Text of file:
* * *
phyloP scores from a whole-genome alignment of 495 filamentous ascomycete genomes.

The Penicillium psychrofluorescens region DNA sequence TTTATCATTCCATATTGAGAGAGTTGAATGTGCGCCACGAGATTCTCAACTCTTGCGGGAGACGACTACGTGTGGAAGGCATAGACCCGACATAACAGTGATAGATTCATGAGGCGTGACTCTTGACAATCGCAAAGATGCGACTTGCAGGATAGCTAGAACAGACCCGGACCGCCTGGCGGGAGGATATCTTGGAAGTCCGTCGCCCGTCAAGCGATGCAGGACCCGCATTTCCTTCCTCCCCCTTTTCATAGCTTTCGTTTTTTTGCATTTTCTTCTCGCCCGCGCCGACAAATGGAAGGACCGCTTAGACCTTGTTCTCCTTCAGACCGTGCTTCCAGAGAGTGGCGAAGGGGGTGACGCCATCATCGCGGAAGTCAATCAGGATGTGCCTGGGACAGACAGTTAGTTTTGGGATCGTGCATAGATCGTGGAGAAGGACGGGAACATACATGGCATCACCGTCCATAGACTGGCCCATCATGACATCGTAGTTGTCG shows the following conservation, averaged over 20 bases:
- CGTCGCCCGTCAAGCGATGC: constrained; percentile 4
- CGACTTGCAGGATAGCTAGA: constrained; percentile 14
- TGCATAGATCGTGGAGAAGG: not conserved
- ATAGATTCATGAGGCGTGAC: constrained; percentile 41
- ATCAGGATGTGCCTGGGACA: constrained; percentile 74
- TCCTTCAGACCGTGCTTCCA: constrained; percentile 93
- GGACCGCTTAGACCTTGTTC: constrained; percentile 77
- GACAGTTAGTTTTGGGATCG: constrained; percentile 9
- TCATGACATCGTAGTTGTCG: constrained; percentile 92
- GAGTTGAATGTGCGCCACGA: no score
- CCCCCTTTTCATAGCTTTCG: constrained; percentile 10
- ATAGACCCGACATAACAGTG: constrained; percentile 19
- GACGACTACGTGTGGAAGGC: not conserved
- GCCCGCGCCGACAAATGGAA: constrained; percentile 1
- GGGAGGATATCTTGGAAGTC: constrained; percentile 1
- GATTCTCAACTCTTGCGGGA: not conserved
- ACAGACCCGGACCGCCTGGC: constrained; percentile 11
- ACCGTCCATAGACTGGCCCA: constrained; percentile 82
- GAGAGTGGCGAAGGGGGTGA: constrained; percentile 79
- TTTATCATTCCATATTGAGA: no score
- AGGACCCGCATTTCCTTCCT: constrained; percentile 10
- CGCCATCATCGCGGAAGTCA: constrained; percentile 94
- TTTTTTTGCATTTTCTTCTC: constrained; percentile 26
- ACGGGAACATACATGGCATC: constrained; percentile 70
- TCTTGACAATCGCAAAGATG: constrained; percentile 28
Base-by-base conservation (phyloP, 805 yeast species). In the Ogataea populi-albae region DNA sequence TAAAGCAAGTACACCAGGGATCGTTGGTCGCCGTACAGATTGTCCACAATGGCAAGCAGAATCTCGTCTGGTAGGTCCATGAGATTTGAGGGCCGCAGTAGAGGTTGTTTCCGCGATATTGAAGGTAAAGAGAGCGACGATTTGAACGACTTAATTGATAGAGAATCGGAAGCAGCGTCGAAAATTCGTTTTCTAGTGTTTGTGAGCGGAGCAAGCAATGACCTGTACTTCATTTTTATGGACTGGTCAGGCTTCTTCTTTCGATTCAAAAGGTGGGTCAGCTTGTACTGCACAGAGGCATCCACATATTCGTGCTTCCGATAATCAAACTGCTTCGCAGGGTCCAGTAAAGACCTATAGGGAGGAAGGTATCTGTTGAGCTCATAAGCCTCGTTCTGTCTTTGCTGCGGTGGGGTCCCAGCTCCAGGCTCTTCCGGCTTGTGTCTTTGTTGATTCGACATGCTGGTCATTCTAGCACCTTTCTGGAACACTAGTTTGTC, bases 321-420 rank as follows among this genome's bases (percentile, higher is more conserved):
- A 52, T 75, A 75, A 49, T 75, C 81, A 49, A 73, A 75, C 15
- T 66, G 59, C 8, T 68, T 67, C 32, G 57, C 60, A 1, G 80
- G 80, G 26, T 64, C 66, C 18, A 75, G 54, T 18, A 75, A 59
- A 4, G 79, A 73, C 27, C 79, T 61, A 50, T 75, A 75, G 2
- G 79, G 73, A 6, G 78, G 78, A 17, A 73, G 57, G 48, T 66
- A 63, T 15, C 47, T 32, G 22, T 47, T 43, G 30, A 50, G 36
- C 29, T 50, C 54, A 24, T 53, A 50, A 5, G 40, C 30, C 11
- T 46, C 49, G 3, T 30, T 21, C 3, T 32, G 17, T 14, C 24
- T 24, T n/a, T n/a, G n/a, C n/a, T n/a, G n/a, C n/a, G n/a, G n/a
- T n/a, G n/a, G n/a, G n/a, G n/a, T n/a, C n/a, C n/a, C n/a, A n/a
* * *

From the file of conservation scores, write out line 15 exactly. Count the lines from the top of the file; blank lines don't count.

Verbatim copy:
- GACGACTACGTGTGGAAGGC: not conserved